11. Mar 13, 2007 #10
    Doctors study what is common sense if ya ask me.
  12. Mar 13, 2007 #11


    User Avatar
    Science Advisor
    Homework Helper
    Gold Member
    Dearly Missed

    What a silly question!
    I would much rather have as my doctor a perceptive, personable and knowlegeable MD than a neurotic PhD who is studying obscure metabolic pathways of Melanesian rodents.
  13. Mar 13, 2007 #12


    User Avatar
    Staff Emeritus
    Science Advisor
    Gold Member

    Okay, since I teach medical students, I suppose I'm the one who can answer this question.

    First, in terms of number of years of work and depth of material studied, and the overall "rank" of degrees, a Ph.D. is the highest degree conferred by universities. So, in terms of degree/rank, a Ph.D. is a higher degree than an M.D.

    And, yes, in the first 2 years of medical school, the students are taught by Ph.D.s These are the years when they receive their basic science training...physiology, anatomy, biochemistry, histology, etc. These subjects are of course those in which Ph.D.s have the greatest expertise to teach them (we teach them what they need to know to a depth appropriate for the practice of medicine, but that is a long way off from what we know of the subject). Then, in their second 2 years, they are taught by the clinical faculty (M.D.s) who teach them about patient care, conducting physical exams, taking patient histories, clinical signs, symptoms, diagnosis and treatments (this all requires those basic science years to understand why certain symptoms indicate certain disorders and to understand why certain drugs treat certain diseases but not others, and why you would want to avoid some drugs in some patients).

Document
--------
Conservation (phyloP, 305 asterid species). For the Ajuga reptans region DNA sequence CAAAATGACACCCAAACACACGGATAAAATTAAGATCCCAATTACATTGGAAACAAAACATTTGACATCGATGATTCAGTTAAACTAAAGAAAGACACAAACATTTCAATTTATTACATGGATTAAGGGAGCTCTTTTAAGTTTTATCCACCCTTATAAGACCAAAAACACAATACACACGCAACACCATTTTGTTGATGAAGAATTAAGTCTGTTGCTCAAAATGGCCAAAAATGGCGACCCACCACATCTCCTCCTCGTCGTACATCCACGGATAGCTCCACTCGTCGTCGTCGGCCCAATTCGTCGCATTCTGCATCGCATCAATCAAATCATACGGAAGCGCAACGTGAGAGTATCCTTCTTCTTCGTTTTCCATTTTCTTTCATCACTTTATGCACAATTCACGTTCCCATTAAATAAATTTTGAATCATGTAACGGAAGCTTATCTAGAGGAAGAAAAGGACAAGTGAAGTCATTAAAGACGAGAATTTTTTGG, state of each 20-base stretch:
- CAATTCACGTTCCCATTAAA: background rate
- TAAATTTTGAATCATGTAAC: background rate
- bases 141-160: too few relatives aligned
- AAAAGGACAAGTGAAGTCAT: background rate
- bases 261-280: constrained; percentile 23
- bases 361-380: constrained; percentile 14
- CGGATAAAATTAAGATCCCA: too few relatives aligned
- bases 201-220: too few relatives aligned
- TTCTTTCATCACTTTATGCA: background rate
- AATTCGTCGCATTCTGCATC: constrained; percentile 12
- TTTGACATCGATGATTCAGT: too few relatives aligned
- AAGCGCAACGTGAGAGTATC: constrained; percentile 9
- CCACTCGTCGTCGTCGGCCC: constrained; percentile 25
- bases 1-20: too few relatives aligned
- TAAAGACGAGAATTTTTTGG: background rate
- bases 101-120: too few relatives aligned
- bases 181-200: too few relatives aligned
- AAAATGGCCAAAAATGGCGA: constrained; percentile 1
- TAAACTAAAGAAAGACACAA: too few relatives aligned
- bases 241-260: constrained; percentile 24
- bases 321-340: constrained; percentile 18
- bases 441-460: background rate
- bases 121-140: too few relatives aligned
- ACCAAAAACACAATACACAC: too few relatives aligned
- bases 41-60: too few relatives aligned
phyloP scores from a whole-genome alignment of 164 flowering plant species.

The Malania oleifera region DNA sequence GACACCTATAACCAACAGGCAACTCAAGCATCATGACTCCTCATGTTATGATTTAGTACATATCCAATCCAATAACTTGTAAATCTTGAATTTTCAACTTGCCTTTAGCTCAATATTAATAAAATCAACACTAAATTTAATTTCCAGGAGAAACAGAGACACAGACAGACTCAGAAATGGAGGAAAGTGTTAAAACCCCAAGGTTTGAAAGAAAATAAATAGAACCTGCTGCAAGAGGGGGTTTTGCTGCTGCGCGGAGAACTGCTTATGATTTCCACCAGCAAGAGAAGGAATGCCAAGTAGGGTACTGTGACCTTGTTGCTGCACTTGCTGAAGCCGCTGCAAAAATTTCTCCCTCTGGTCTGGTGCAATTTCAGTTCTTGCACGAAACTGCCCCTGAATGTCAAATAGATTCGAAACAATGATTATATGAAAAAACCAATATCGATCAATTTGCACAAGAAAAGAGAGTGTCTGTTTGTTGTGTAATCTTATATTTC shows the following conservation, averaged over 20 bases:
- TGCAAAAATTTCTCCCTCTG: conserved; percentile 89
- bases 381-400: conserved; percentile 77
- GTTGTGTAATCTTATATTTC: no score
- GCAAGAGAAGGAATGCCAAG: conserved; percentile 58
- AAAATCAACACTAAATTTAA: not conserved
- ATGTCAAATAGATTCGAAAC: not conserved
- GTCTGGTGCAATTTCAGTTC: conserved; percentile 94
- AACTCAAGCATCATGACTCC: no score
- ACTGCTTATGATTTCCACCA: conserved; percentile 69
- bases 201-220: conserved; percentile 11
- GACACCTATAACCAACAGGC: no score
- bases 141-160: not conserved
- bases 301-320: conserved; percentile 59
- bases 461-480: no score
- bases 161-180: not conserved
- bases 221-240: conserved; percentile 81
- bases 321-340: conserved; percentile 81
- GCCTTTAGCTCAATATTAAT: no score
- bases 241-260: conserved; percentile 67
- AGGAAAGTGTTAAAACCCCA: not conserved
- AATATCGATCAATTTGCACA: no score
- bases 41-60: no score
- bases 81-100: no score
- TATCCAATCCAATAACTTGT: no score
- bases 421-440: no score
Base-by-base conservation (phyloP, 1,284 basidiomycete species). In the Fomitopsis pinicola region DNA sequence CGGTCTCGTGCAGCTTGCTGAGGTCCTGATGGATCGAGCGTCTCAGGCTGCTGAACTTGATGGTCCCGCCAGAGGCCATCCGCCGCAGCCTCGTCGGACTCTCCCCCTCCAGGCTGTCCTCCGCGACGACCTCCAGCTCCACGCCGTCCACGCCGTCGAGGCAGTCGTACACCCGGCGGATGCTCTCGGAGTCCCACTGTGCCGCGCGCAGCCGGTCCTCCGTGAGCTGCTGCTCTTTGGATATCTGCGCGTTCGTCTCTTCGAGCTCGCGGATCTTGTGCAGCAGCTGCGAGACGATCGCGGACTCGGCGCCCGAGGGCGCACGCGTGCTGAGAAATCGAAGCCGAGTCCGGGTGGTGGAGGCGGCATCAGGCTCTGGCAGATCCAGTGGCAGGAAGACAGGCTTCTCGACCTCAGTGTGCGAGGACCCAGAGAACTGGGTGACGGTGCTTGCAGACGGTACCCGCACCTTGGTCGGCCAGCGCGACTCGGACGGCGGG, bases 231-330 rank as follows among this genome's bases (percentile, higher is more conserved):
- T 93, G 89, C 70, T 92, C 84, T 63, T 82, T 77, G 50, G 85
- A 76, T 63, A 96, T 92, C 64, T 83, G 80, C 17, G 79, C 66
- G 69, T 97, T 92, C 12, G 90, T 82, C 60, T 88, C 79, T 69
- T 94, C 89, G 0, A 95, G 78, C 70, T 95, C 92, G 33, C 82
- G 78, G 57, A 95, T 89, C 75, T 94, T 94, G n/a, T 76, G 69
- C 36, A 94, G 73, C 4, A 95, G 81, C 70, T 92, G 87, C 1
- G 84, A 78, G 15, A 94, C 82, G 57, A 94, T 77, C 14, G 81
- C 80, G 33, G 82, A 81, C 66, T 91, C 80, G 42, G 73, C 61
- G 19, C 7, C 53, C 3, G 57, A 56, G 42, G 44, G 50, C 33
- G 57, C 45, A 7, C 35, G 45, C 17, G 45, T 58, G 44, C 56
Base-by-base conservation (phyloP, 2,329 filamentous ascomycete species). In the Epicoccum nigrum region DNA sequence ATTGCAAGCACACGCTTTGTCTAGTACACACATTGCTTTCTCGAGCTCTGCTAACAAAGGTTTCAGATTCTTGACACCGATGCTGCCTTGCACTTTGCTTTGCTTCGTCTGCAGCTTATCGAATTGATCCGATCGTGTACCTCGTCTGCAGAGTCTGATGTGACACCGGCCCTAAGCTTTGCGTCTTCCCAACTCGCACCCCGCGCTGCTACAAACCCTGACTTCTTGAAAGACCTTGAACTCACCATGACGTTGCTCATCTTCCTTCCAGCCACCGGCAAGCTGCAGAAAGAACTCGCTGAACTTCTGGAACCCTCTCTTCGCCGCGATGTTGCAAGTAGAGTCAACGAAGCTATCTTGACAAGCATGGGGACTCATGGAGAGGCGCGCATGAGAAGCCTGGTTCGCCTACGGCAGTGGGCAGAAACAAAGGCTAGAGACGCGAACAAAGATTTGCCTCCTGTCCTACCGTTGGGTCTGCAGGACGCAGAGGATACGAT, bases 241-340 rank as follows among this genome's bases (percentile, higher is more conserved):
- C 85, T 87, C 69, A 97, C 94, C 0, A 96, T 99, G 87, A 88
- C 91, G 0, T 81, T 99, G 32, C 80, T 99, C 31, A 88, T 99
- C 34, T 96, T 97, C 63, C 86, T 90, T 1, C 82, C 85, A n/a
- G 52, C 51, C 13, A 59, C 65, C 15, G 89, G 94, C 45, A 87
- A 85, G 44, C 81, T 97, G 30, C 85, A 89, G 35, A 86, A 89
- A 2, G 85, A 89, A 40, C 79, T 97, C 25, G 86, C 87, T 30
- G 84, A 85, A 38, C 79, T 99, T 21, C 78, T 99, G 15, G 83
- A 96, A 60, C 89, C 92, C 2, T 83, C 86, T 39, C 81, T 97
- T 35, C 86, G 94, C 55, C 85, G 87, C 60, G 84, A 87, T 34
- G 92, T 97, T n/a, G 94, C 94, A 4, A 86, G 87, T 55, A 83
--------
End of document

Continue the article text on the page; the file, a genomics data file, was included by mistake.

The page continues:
So, while I can teach med students, you sure don't want to come to me when you've got a complex disease that needs to be diagnosed and treated.
  14. Mar 13, 2007 #13


    User Avatar
    Homework Helper
    Gold Member

    Good points.

    Also, we have lots of hard working doctors out there. The last thing I would ever think of doing is tell my doctor how much smarter I am (if I had a Ph.D) than him or her while they're giving me a needle or anything of the sort.
Know someone interested in this topic? Share this thread via Reddit, Google+, Twitter, or Facebook

Have something to add?